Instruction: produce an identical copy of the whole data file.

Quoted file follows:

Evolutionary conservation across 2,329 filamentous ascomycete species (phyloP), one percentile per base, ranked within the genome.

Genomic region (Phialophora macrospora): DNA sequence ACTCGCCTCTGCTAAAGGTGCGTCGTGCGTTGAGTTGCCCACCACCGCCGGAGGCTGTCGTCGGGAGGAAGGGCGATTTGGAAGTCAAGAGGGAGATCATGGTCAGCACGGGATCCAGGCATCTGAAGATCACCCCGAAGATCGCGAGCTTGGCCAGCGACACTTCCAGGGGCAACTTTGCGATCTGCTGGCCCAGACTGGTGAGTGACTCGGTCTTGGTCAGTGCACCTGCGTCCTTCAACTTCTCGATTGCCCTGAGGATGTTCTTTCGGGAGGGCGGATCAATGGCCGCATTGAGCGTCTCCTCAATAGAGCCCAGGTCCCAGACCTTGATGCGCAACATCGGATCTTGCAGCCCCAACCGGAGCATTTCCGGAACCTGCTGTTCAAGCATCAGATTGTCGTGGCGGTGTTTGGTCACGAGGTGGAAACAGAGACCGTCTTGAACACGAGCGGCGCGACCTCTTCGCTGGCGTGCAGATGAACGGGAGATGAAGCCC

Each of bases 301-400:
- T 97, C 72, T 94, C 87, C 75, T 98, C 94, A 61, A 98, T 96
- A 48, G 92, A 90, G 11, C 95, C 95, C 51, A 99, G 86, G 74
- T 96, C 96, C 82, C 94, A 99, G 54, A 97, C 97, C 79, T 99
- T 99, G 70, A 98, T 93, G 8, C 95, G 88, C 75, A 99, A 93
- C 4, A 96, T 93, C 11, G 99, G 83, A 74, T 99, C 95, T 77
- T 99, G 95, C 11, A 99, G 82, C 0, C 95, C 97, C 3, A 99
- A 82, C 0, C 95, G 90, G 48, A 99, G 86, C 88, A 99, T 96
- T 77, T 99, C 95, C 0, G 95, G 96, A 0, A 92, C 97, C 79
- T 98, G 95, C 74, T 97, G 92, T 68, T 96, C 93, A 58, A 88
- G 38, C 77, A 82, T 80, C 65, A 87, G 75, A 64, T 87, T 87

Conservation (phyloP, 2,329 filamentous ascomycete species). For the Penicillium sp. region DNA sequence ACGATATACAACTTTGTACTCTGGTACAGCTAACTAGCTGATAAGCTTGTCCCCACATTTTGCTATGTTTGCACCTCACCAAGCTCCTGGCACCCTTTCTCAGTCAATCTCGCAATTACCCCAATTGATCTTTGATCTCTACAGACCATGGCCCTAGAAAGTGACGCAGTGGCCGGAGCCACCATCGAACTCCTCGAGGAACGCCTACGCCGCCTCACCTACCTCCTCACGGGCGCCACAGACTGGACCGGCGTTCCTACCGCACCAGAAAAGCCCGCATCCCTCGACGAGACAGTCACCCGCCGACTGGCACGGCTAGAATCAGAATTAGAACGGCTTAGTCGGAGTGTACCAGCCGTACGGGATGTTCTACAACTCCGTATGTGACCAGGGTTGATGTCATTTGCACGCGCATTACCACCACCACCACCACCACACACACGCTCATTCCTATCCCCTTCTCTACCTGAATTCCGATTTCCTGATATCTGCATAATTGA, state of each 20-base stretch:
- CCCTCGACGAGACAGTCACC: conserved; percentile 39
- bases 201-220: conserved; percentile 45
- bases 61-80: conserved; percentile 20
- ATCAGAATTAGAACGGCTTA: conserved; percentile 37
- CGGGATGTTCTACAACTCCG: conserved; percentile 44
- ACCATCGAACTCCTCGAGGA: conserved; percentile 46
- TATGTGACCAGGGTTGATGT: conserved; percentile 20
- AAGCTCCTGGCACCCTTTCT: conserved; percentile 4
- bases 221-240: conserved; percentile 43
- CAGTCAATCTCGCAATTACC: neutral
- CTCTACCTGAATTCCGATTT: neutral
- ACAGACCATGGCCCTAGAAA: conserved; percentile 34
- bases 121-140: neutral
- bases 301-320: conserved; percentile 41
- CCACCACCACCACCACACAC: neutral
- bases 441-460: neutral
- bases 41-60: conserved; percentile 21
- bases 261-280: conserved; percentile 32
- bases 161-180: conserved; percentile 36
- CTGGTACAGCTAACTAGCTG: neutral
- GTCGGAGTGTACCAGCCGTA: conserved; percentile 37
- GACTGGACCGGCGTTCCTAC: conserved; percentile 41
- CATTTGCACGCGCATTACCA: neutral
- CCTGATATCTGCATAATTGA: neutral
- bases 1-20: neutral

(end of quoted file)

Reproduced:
Evolutionary conservation across 2,329 filamentous ascomycete species (phyloP), one percentile per base, ranked within the genome.

Genomic region (Phialophora macrospora): DNA sequence ACTCGCCTCTGCTAAAGGTGCGTCGTGCGTTGAGTTGCCCACCACCGCCGGAGGCTGTCGTCGGGAGGAAGGGCGATTTGGAAGTCAAGAGGGAGATCATGGTCAGCACGGGATCCAGGCATCTGAAGATCACCCCGAAGATCGCGAGCTTGGCCAGCGACACTTCCAGGGGCAACTTTGCGATCTGCTGGCCCAGACTGGTGAGTGACTCGGTCTTGGTCAGTGCACCTGCGTCCTTCAACTTCTCGATTGCCCTGAGGATGTTCTTTCGGGAGGGCGGATCAATGGCCGCATTGAGCGTCTCCTCAATAGAGCCCAGGTCCCAGACCTTGATGCGCAACATCGGATCTTGCAGCCCCAACCGGAGCATTTCCGGAACCTGCTGTTCAAGCATCAGATTGTCGTGGCGGTGTTTGGTCACGAGGTGGAAACAGAGACCGTCTTGAACACGAGCGGCGCGACCTCTTCGCTGGCGTGCAGATGAACGGGAGATGAAGCCC

Each of bases 301-400:
- T 97, C 72, T 94, C 87, C 75, T 98, C 94, A 61, A 98, T 96
- A 48, G 92, A 90, G 11, C 95, C 95, C 51, A 99, G 86, G 74
- T 96, C 96, C 82, C 94, A 99, G 54, A 97, C 97, C 79, T 99
- T 99, G 70, A 98, T 93, G 8, C 95, G 88, C 75, A 99, A 93
- C 4, A 96, T 93, C 11, G 99, G 83, A 74, T 99, C 95, T 77
- T 99, G 95, C 11, A 99, G 82, C 0, C 95, C 97, C 3, A 99
- A 82, C 0, C 95, G 90, G 48, A 99, G 86, C 88, A 99, T 96
- T 77, T 99, C 95, C 0, G 95, G 96, A 0, A 92, C 97, C 79
- T 98, G 95, C 74, T 97, G 92, T 68, T 96, C 93, A 58, A 88
- G 38, C 77, A 82, T 80, C 65, A 87, G 75, A 64, T 87, T 87

Conservation (phyloP, 2,329 filamentous ascomycete species). For the Penicillium sp. region DNA sequence ACGATATACAACTTTGTACTCTGGTACAGCTAACTAGCTGATAAGCTTGTCCCCACATTTTGCTATGTTTGCACCTCACCAAGCTCCTGGCACCCTTTCTCAGTCAATCTCGCAATTACCCCAATTGATCTTTGATCTCTACAGACCATGGCCCTAGAAAGTGACGCAGTGGCCGGAGCCACCATCGAACTCCTCGAGGAACGCCTACGCCGCCTCACCTACCTCCTCACGGGCGCCACAGACTGGACCGGCGTTCCTACCGCACCAGAAAAGCCCGCATCCCTCGACGAGACAGTCACCCGCCGACTGGCACGGCTAGAATCAGAATTAGAACGGCTTAGTCGGAGTGTACCAGCCGTACGGGATGTTCTACAACTCCGTATGTGACCAGGGTTGATGTCATTTGCACGCGCATTACCACCACCACCACCACCACACACACGCTCATTCCTATCCCCTTCTCTACCTGAATTCCGATTTCCTGATATCTGCATAATTGA, state of each 20-base stretch:
- CCCTCGACGAGACAGTCACC: conserved; percentile 39
- bases 201-220: conserved; percentile 45
- bases 61-80: conserved; percentile 20
- ATCAGAATTAGAACGGCTTA: conserved; percentile 37
- CGGGATGTTCTACAACTCCG: conserved; percentile 44
- ACCATCGAACTCCTCGAGGA: conserved; percentile 46
- TATGTGACCAGGGTTGATGT: conserved; percentile 20
- AAGCTCCTGGCACCCTTTCT: conserved; percentile 4
- bases 221-240: conserved; percentile 43
- CAGTCAATCTCGCAATTACC: neutral
- CTCTACCTGAATTCCGATTT: neutral
- ACAGACCATGGCCCTAGAAA: conserved; percentile 34
- bases 121-140: neutral
- bases 301-320: conserved; percentile 41
- CCACCACCACCACCACACAC: neutral
- bases 441-460: neutral
- bases 41-60: conserved; percentile 21
- bases 261-280: conserved; percentile 32
- bases 161-180: conserved; percentile 36
- CTGGTACAGCTAACTAGCTG: neutral
- GTCGGAGTGTACCAGCCGTA: conserved; percentile 37
- GACTGGACCGGCGTTCCTAC: conserved; percentile 41
- CATTTGCACGCGCATTACCA: neutral
- CCTGATATCTGCATAATTGA: neutral
- bases 1-20: neutral